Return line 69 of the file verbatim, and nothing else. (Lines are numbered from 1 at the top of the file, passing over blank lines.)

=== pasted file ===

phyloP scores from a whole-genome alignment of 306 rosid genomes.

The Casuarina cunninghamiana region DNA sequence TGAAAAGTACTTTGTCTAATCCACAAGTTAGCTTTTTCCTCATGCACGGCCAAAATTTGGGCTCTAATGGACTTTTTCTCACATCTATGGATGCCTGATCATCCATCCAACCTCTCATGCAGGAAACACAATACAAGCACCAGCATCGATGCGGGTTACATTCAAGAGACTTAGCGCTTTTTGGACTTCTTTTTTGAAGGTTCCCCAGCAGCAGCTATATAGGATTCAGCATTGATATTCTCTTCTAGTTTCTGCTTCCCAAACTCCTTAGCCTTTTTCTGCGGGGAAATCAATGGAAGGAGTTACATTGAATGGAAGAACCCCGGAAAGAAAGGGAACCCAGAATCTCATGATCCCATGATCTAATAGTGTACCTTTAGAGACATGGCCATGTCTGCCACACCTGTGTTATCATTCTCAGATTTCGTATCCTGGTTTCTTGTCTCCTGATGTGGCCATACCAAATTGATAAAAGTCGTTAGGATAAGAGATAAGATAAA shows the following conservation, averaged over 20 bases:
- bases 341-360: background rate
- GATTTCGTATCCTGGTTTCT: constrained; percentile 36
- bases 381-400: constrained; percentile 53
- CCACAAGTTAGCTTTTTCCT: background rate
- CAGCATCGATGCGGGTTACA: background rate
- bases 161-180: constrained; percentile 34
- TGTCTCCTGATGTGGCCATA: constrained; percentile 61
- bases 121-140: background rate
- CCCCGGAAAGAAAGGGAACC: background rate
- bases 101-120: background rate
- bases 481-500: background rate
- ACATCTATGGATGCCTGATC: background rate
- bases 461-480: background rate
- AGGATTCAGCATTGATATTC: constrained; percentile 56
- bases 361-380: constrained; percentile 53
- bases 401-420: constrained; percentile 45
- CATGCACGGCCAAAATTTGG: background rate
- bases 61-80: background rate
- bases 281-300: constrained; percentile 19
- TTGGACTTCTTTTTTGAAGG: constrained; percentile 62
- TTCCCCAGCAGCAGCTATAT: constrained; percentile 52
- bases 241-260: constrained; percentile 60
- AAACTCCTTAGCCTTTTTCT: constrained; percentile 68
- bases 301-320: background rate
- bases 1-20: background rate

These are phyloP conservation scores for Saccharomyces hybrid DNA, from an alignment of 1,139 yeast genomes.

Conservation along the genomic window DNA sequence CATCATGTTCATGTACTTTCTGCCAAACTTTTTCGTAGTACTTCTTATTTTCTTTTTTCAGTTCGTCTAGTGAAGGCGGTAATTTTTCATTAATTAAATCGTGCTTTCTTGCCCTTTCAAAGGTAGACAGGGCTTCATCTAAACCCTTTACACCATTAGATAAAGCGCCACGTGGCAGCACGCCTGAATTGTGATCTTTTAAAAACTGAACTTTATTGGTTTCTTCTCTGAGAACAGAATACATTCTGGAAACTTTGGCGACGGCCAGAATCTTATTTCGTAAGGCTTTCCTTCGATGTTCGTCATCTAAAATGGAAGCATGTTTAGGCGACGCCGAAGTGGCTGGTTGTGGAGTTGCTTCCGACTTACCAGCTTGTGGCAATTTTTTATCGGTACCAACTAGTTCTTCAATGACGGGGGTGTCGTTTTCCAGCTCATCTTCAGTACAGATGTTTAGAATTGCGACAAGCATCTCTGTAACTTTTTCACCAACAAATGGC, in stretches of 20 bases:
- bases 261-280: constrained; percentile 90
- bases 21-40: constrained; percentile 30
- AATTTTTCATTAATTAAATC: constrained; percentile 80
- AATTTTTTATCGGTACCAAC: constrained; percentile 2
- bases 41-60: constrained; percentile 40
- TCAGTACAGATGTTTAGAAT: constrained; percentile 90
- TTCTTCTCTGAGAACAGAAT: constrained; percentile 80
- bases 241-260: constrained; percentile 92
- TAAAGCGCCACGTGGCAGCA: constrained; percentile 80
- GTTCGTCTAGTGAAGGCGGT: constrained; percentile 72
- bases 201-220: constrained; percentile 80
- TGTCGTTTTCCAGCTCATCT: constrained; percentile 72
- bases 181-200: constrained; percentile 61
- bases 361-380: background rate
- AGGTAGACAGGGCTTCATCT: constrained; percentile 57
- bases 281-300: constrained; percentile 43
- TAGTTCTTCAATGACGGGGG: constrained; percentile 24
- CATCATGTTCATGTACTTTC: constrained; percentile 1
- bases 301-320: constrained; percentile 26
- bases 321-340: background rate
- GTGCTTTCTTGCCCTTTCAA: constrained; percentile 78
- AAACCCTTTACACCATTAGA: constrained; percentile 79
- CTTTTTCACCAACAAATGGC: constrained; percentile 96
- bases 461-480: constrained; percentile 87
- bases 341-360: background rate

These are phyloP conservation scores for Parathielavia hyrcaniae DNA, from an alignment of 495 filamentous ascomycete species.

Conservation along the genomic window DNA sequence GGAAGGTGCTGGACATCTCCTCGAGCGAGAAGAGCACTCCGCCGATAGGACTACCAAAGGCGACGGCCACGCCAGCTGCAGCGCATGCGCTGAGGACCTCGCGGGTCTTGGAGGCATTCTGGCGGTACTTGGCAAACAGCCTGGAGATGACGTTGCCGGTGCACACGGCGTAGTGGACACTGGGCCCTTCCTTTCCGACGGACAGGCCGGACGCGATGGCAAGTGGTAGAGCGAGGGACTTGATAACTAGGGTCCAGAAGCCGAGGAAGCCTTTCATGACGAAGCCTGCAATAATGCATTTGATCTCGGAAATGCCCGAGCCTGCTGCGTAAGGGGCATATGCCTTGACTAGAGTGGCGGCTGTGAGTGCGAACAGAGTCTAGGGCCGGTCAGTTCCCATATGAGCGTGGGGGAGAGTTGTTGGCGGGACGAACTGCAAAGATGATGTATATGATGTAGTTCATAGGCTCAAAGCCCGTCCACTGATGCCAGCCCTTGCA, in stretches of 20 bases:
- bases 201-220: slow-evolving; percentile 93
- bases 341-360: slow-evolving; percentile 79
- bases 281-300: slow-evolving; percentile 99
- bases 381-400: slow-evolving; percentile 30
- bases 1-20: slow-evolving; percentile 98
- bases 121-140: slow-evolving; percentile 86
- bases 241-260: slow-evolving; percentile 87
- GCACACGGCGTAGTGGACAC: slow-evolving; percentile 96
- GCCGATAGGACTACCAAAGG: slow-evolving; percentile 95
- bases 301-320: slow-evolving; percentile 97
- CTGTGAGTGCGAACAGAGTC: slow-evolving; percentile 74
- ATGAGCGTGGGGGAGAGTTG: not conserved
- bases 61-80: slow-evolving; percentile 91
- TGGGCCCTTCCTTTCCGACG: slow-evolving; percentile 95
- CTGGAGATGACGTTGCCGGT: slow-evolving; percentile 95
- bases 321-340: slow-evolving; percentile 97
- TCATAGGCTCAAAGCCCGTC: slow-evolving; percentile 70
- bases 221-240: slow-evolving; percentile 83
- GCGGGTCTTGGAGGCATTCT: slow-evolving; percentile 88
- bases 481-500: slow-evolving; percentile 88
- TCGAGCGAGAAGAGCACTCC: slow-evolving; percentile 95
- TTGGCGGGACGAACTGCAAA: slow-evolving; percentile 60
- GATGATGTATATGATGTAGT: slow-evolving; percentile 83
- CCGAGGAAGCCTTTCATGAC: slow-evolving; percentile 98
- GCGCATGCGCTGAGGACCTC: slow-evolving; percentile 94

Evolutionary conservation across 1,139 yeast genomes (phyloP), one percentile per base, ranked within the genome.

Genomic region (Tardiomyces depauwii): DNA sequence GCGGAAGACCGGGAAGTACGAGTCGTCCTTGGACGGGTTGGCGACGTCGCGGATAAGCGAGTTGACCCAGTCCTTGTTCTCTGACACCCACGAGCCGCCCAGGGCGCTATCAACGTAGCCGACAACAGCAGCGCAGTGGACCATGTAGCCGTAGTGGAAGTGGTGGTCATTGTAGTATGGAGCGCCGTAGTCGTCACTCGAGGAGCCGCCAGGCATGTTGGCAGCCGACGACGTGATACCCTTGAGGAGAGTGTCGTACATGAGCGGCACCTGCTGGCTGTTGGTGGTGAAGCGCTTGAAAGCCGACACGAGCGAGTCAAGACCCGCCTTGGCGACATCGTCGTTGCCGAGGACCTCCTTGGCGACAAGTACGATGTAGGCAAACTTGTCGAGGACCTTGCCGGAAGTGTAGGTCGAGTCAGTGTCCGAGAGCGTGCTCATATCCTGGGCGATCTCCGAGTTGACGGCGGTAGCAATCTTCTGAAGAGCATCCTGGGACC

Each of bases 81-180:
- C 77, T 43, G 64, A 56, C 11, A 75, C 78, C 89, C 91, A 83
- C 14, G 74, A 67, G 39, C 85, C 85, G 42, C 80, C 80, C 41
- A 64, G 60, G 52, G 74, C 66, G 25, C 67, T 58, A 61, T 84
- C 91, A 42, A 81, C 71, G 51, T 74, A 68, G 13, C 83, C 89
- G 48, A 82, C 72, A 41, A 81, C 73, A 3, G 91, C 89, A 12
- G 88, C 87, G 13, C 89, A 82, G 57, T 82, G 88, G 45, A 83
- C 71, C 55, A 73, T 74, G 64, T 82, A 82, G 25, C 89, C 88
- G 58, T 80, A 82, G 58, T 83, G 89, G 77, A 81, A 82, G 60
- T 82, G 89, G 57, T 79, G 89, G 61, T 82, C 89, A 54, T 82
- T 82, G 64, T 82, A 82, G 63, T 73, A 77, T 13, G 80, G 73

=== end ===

- bases 61-80: slow-evolving; percentile 91